Sometimes I can’t help but wonder why—in the SF blogosphere —a post about whether SF should or should not die effortlessly draws more eyeballs than near-future SF stories that demonstrate its relevance. Partly, I suspect, because stories do not contain links to other articles. Still, it’s a bit of a shame that articles with a negative undertone get more attention than stories with a positive message. Or maybe I’m just comparing apples to pears.
Therefore an article about positive developments in the world (I’ve already posted plenty of those). Here’s one development that particularly caught my attention, because it is a solution that addresses several problems at the same time:
→In West Africa, native fruits have a big future:
(from New Scientist, November 7, 2009. Yes, it’s six weeks old, and I’m catching up on my NS reading. But this is an item that will remain relevant for—at least—several decades, showing that near-future, optimistic SF does not need to have a one or two-year expiration date.)
For those not subscribing to New Scientist, the article is online.
“Domesticating wild fruit like bush mango has changed our lives.”
“It is a peasant revolution taking place in the fields of Africa’s smallholders.”
In short, African farming smallholders are switching to local wild fruits, making both more food and more money, and creating more biodiversity and environmental sustainability in the process.
The advantages combine to make a sum larger than the separate parts:
- fruit trees exist in a large variety (over 300 different ones in Cameroon alone);
- fruit trees are much better resistant against droughts than mass crops like cassava, maize and wheat;
- in the domestication programme, local knowledge and science—after some initial mistrust, which was overcome by the good results—are combined;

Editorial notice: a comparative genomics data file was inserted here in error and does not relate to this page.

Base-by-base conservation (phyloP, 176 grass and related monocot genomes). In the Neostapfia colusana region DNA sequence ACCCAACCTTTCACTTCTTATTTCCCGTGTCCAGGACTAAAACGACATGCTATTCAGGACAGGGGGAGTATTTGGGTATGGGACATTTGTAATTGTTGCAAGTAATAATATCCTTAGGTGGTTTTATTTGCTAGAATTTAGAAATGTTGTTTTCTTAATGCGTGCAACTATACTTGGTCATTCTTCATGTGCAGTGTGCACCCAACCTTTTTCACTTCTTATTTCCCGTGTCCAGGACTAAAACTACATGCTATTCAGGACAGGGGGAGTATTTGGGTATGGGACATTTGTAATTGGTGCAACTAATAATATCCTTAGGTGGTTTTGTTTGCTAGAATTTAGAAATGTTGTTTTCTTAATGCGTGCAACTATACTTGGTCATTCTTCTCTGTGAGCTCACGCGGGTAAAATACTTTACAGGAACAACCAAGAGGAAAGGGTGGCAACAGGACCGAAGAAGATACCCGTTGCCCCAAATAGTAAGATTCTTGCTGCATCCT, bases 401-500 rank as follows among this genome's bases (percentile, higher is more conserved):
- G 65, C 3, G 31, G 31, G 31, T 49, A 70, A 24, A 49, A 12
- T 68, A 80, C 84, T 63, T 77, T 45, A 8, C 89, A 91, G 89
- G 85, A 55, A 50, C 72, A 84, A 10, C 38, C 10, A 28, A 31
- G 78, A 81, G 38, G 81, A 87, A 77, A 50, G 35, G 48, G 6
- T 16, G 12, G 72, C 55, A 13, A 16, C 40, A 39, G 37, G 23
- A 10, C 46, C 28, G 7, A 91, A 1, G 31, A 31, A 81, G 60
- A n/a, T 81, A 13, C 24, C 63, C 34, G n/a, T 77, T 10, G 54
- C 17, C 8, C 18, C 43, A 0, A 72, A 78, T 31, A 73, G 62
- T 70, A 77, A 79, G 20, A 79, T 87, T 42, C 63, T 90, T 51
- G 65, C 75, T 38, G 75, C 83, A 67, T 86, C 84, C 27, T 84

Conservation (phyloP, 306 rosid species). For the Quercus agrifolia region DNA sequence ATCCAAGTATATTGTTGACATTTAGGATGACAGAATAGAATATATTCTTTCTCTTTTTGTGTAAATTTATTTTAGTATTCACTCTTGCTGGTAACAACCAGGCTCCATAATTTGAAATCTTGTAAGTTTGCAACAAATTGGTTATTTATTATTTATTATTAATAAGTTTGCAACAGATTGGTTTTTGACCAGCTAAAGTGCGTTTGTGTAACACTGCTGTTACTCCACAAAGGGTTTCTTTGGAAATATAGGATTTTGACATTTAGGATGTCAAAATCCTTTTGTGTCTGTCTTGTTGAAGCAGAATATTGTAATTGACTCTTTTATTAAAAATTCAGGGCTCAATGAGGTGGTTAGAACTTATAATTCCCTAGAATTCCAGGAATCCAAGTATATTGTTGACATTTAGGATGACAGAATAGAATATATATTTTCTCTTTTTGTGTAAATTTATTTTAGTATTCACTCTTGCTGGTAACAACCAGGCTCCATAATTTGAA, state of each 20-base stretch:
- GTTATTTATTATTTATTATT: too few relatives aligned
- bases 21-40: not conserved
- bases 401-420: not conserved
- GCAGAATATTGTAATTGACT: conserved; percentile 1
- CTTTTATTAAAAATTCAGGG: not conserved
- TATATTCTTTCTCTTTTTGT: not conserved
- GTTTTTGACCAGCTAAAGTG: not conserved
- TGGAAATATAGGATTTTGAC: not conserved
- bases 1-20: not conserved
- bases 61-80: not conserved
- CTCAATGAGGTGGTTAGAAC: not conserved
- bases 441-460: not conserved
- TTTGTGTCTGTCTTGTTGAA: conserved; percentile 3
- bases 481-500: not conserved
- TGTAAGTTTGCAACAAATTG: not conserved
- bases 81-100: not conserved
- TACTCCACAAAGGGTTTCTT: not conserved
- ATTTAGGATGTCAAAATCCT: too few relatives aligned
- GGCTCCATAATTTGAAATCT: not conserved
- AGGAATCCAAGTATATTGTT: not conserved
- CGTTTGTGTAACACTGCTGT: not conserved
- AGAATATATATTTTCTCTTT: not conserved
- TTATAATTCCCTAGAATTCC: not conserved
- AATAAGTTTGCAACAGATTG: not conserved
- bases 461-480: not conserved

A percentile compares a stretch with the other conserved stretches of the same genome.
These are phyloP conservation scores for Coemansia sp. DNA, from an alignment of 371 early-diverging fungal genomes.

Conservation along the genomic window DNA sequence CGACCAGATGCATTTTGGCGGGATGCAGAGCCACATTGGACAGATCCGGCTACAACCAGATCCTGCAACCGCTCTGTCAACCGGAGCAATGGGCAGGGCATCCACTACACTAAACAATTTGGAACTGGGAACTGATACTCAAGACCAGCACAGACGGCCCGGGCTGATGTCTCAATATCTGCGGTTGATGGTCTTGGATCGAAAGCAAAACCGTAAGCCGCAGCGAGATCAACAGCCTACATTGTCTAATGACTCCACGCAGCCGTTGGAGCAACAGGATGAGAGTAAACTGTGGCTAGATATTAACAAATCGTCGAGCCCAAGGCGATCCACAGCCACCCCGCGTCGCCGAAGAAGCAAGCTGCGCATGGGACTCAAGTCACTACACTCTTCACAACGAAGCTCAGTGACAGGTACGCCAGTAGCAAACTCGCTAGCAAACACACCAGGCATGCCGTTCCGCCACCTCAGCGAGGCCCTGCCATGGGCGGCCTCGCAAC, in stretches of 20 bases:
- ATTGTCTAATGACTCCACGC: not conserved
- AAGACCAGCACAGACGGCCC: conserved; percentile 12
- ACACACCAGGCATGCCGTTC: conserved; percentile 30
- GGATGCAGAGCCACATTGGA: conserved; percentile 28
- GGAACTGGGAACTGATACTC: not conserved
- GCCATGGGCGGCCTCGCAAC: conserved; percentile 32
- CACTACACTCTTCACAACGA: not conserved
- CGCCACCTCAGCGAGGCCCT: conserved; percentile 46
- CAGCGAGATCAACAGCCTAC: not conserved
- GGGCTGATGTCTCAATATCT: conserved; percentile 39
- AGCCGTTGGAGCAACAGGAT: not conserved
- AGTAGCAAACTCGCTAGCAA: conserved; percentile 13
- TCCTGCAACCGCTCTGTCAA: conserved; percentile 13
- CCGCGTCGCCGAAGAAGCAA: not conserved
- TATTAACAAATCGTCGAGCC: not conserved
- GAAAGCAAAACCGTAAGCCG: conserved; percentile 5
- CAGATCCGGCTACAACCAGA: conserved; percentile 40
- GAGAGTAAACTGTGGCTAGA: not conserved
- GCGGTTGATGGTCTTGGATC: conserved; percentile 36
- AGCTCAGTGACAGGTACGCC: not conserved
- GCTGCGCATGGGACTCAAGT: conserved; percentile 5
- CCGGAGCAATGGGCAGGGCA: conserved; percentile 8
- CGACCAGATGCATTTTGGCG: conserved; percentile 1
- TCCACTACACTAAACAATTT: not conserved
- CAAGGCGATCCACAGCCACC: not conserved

- all low-tech, no fancy equipment needed;
- fruit trees generate income year-round (not just three months like, for example, cacao);
- they thrive in a diversity situation (many different tree crops on one land), creating a habitat for wildlife and environmental sustainability;
- people not only get better food, but with the extra income they buy school fees for their children, decent healthcare, and improved housing;
Let’s call it ‘win/win squared’!
Obviously, there is still a very long way to go, and there will be large obstacles to overcome—especially worries about a level playing field against big agriculture: check out some of the comments in the comment section—but this is nevertheless a tentative step forward, not only in Africa, but it’s happening in North Australia, as well (see also some of the comments in the comment section of the article).
A similar interesting development is the rise of urban beekeeping as honeybee numbers have been falling to catastrophic levels, with the counter-intuitive result that people in cities are helping to keep honeybees alive, both genetically and increasingly in larger numbers. Many thanks to Cameo Wood—who runs Her Majesty’s Secret Beekeeper in the Mission District—for informing me about this when she showed Ellen Kushner, Delia Sherman and me around in San Francisco, courtesy of Borderlands Books.
By way of contrast, two examples of implementing change directly on the larger scale (keeping in mind that the previous examples are already adding up in sheer numbers):
- Growing biofuel without razing the rainforest (also via New Scientist): an interview with plant scientist Marcus Buckeridge;
- The 2009 Human Development Report: common migration misconceptions are challenged (“Migration can be a force for good, contributing significantly to human development,” says United Nations Development Programme (UNDP) Administrator Helen Clark.)
To restate (as I’ve done over and over on this site): good things and optimistic developments are happening on this planet: they’re just underreported, underrated and—I suspect—underestimated. Let’s keep looking forward, and work on a better future.